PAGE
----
University of Minnesota

The First Authoritative Recommendations on Arteriosclerosis 1958

A Statement on Arteriosclerosis:
Main Cause of “Heart Attacks” and “Strokes”

National Health Education Committee:

(Supported by 106 members of the American Society for the Study of Arteriosclerosis)

Mary Lasker’s Health Education Committee was chaired by herself (Mrs. Albert Lasker) with Jane McDonough as Executive Secretary. The 28 members of the full committee included the wife of the U.S. vice-president, Mrs. Alben Barkley, Michael DeBakey, John Gunther, Florence Mahoney, Jessie Marmoston, Jeremiah Stamler, and Frederick Stare.

Its purpose:

“To aid in public education on the progress and needs of medical research through the compilation and dissemination of factual information on the major killers and cripplers–heart disease, especially arteriosclerosis, cancer, mental illnesses, arthritis, neurological diseases, blindness, and other major disabling conditions, and on the rehabilitation needs of people suffering from these disorders.

To inspire public understanding of the human and economic gains to be obtained through increased medical research by all health agencies” (Report 1958, 22).

“This statement of guidance summarizes useful information on these points. While it is realized that a definitive statement may be modified, at least in part, by future research, nevertheless, it is believed that on the basis of current evidence and experience this statement provides information that will prolong the life of many citizens at this time” (ibid.,2).

The report then lists, illustrates, and discusses, in the following order, the risk and the behavior associated with:

  1. Overweight (illustrated by a pear-shaped woman and an apple-shaped, middle-aged, bald man)
  2. Elevated Blood Cholesterol Level
  3. Elevated Blood Pressure
  4. Excessive Cigarette Smoking (“excessive” undefined)
  5. Heredity

Physical Inactivity did not earn a number but the accumulated evidence about its risk was quoted and referenced in explanation of the statement that, “hard work itself is often wrongly blamed for this disease” (ibid.18). In the same afterthought came a quote on psychosocial factors from WHO Technical Report Series 117 of 1957: “The widespread belief that psychological factors (stress, strain, and mental tension) play some part in the genesis of ischaemic heart disease appears to have as yet no scientific basis” (18).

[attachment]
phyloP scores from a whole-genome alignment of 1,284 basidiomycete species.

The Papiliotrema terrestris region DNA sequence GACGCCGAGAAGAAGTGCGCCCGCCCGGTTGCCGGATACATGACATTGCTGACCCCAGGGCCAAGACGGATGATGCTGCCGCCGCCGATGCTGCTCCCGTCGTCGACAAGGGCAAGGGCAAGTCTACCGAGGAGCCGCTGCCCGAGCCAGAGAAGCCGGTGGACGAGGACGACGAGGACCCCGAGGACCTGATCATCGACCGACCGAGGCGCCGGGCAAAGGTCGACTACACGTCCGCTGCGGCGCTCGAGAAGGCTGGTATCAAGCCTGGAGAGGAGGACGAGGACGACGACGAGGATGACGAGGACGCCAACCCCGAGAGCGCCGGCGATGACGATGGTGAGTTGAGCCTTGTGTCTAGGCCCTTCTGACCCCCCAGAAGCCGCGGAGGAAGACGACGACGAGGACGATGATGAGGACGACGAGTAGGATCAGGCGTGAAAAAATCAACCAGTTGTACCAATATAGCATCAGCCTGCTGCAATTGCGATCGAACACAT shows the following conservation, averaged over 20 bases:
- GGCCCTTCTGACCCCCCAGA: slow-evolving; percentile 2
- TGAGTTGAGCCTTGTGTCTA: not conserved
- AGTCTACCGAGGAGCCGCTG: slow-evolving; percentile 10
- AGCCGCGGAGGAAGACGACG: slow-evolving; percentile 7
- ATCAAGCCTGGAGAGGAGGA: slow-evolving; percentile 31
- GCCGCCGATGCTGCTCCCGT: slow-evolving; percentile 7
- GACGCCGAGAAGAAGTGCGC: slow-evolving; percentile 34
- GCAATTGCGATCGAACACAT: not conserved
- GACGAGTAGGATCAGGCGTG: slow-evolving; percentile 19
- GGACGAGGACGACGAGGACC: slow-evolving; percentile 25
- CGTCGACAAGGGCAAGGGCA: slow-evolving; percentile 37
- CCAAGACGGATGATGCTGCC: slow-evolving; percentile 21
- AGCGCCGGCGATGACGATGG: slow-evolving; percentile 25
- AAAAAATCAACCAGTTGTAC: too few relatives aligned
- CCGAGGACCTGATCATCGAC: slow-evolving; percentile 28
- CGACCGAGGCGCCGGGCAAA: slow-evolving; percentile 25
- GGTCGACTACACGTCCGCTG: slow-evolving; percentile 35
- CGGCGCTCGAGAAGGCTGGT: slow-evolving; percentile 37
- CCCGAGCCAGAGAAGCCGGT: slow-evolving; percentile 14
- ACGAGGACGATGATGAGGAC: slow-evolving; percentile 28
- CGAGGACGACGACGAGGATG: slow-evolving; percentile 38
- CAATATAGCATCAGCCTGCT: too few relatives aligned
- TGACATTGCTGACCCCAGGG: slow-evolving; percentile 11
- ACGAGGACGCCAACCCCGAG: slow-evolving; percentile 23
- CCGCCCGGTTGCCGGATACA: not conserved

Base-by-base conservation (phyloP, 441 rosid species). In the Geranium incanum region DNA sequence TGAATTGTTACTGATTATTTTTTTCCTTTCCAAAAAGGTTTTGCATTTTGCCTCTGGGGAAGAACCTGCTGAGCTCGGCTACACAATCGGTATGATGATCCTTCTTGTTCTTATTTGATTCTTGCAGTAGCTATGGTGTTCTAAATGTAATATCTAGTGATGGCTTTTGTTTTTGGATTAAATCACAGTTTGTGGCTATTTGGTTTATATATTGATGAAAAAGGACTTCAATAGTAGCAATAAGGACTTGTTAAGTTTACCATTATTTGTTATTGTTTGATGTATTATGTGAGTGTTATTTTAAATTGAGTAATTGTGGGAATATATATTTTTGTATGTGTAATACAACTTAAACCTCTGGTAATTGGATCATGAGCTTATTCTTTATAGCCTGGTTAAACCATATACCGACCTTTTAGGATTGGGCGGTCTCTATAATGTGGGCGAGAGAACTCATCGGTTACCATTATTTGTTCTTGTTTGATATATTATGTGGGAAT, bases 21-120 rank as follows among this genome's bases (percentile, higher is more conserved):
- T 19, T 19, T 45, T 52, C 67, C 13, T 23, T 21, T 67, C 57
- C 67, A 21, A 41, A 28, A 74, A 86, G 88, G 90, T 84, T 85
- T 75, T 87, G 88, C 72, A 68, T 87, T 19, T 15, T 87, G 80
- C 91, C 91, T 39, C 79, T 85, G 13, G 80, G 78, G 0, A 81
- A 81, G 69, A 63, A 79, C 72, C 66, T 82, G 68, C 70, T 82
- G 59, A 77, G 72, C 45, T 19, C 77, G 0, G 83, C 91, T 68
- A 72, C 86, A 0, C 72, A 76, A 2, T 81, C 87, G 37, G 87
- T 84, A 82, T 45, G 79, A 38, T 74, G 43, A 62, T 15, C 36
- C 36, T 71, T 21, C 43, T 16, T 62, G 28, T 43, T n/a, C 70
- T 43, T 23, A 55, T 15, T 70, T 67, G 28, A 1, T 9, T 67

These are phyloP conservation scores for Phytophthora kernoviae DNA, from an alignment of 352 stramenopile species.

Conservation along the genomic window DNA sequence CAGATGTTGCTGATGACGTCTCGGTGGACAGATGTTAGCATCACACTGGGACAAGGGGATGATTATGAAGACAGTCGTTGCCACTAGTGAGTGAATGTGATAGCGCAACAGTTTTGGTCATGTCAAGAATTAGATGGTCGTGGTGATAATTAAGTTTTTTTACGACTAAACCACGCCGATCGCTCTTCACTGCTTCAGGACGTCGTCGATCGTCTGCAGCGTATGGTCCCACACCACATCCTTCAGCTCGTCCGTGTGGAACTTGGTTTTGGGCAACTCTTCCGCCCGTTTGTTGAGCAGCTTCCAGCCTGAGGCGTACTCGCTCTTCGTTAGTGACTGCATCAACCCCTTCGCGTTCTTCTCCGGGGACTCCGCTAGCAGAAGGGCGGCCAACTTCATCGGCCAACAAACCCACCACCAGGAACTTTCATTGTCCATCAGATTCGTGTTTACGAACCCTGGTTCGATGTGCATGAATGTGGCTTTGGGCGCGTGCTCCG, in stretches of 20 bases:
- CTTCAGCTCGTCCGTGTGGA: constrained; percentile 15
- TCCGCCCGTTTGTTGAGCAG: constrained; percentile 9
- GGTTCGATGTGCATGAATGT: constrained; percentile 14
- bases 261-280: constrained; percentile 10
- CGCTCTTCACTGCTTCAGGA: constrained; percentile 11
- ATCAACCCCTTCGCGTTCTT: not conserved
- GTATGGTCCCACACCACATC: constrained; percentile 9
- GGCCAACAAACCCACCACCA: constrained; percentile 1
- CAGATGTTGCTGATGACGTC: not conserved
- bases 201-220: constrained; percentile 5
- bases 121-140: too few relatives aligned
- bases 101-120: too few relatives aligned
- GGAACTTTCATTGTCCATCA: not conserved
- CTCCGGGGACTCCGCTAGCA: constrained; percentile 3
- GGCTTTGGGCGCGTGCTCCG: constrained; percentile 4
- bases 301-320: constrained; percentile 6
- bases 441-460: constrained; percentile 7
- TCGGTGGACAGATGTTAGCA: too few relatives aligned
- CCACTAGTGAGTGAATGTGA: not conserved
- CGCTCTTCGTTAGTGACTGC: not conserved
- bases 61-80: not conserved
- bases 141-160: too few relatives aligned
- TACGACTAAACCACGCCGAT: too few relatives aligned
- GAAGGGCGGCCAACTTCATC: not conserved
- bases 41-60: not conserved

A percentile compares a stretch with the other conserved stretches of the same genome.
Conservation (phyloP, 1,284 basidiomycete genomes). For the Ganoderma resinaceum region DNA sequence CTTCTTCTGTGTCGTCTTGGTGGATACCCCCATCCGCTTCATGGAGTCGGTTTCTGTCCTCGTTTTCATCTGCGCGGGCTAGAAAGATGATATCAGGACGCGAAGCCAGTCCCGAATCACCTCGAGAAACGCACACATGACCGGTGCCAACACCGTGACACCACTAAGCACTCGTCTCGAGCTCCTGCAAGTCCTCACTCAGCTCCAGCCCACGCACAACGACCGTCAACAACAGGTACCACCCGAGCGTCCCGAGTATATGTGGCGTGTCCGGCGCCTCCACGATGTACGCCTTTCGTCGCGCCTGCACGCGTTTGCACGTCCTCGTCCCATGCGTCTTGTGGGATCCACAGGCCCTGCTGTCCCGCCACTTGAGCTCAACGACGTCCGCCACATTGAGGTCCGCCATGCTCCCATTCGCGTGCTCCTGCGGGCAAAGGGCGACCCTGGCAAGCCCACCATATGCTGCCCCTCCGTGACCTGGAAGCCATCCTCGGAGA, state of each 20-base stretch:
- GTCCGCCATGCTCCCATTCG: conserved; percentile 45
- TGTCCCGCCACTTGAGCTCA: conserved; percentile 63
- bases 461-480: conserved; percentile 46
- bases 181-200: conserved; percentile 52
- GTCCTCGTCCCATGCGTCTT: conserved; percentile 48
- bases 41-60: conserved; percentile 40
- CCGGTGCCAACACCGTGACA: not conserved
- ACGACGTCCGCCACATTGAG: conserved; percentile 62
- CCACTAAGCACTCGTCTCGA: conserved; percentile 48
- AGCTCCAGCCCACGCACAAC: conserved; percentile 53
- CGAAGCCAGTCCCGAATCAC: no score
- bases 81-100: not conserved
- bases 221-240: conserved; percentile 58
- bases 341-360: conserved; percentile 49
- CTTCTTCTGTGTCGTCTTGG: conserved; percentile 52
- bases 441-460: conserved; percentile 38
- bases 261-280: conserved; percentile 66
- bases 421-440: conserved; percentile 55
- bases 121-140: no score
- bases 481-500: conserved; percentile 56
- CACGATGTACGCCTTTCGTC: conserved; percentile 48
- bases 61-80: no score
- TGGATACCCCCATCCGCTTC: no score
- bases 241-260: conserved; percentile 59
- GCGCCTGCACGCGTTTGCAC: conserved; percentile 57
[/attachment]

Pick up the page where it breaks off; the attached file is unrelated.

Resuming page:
The committee statement concludes with data on prevalence and estimated economic burden, gender differences, and a list of the two greatest needs in arteriosclerosis:

1. More funds for research, teaching, and education, and 2. a “simple, accurate method for the early detection and diagnosis of arteriosclerosis . . as well as better methods of treatment, cures, and methods of prevention” (ibid.,20).

This seminal report owes much to the enterprise of Mary Lasker and Paul White. It was unique and of historical import because it was early, immediately following the development of evidence from the first prospective studies; because of its putting obesity as the number one risk factor yet not mentioning diabetes; its condemning of only “excessive” cigarette smoking (and not defining excessive, but referring to the landmark first report of the Study Group on Smoking and Health in Science 125:1129, 1957); its mention of early evidence on the role of physical activity; its downplaying of the popular notion of the importance of “stress;” and its detailed literature references to the “best evidence” in support of each recommendation.

The statement was widely hailed by preventionists of the day and equally widely attacked by those not convinced, along with numerous special interests. (Henry Blackburn)


A Statement on Arteriosclerosis. Main Cause of “Heart Attacks” and “Strokes” National Health Education Committee, Inc. 1958, 135 E. 42nd St. NY, NY.